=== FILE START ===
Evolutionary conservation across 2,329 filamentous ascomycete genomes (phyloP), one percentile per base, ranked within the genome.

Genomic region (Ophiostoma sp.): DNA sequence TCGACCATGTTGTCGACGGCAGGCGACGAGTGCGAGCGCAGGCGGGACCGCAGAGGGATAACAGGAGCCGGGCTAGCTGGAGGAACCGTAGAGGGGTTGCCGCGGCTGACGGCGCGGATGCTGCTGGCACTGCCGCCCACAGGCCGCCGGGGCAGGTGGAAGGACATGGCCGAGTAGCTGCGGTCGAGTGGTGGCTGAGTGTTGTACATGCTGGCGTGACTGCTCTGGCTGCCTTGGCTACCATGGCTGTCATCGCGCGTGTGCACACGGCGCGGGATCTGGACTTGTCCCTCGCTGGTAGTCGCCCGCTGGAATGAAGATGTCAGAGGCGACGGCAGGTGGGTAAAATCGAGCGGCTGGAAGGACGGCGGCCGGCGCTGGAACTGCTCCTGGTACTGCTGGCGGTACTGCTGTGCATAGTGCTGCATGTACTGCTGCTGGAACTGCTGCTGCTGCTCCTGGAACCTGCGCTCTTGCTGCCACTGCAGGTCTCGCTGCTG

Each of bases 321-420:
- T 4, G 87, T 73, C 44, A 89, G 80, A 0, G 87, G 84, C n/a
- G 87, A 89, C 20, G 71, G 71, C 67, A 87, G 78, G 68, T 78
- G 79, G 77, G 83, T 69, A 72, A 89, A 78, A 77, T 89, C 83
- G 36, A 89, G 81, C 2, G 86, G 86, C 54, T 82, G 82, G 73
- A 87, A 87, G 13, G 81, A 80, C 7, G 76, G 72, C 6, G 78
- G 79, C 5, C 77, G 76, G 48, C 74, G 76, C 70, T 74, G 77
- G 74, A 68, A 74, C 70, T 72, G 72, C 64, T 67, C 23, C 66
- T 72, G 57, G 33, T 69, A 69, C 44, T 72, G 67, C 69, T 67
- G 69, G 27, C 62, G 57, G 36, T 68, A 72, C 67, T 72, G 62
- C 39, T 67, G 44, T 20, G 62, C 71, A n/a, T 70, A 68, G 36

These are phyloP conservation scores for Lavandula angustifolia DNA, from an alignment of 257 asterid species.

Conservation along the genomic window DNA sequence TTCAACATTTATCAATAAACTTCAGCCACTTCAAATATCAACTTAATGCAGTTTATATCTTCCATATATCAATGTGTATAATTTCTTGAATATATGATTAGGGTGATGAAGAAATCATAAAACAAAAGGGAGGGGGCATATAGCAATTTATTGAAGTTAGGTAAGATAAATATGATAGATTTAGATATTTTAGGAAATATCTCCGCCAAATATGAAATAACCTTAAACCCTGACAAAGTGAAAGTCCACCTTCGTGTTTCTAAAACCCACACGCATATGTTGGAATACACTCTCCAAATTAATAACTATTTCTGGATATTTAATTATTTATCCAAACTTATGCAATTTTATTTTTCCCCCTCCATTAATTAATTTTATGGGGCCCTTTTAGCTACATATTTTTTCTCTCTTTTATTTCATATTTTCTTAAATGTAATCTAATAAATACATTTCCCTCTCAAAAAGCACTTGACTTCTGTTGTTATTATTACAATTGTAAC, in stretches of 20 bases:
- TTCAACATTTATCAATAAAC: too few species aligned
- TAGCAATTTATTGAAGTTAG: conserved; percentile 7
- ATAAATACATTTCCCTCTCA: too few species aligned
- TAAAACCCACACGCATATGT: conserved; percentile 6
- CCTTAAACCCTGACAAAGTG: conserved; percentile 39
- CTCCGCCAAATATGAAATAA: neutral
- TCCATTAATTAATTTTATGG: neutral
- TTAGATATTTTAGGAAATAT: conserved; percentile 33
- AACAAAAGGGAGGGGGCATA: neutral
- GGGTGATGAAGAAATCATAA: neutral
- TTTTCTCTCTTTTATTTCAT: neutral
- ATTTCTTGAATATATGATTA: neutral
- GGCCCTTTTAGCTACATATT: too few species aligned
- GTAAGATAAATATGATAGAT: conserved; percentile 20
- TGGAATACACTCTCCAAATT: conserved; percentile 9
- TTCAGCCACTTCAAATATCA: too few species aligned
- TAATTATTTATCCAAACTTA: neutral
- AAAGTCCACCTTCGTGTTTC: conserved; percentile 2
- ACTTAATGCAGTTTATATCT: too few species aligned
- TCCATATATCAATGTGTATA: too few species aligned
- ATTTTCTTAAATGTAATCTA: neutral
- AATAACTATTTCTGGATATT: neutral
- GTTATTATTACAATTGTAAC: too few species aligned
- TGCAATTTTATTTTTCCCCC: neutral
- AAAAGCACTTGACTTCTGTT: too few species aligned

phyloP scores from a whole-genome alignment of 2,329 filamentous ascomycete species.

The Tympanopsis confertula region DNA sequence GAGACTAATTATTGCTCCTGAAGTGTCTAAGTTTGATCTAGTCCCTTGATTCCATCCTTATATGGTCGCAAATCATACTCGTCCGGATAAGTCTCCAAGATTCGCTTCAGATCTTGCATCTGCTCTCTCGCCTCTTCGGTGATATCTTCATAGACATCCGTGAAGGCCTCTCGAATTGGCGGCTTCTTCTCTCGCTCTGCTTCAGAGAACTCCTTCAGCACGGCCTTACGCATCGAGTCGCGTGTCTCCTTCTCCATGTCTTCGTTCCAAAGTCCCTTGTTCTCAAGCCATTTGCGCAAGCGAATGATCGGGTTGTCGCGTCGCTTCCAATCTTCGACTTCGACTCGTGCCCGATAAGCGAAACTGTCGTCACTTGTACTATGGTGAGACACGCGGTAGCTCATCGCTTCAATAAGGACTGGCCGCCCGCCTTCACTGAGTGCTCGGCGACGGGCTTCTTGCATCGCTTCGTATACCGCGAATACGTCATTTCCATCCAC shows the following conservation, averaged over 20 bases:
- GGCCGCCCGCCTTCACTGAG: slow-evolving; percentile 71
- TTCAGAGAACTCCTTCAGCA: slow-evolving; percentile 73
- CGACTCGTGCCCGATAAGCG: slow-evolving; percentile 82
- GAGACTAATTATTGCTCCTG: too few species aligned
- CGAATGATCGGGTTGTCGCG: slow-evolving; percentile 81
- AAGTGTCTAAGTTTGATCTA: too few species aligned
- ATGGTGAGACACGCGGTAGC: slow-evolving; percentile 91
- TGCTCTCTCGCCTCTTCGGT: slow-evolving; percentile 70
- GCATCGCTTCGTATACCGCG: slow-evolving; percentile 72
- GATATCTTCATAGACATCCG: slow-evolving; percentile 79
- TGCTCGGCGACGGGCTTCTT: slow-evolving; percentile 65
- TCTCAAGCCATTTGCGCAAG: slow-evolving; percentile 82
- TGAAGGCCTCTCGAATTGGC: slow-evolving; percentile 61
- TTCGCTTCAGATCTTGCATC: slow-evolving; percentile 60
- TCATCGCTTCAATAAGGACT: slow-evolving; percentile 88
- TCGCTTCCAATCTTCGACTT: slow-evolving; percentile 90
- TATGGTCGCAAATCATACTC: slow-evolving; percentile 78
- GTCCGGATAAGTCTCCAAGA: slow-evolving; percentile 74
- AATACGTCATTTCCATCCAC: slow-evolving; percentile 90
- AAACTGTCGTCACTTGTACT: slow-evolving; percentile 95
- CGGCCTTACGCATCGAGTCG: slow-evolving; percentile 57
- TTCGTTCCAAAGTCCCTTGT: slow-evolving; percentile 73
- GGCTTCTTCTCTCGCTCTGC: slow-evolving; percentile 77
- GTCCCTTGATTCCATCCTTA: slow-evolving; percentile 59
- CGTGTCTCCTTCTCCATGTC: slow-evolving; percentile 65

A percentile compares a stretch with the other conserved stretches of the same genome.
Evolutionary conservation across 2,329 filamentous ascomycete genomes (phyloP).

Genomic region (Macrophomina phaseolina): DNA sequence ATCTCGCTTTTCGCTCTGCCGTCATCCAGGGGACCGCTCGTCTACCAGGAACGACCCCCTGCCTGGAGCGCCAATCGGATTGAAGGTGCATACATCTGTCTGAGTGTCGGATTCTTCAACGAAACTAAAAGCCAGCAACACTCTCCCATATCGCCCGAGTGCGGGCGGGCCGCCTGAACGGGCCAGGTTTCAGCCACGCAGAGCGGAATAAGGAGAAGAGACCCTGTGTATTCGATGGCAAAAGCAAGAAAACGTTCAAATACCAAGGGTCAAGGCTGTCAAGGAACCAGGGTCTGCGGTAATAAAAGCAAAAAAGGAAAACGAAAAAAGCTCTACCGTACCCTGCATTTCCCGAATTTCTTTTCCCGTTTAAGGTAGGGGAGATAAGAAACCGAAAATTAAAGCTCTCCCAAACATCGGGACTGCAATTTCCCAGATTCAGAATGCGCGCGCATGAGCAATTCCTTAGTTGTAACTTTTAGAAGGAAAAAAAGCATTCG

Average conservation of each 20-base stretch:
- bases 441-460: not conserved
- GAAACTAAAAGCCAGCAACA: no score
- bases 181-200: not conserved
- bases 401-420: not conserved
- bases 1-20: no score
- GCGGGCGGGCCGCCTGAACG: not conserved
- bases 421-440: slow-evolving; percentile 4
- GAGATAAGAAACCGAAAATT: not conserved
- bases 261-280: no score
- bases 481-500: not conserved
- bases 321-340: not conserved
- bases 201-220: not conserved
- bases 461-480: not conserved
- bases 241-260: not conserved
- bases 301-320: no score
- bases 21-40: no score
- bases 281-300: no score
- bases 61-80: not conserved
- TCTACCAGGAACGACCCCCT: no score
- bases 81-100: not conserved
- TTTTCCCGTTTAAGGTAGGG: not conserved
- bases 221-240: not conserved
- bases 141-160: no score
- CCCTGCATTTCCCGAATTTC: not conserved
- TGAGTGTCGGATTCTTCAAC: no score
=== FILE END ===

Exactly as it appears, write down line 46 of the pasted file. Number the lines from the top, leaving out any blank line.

- GAGACTAATTATTGCTCCTG: too few species aligned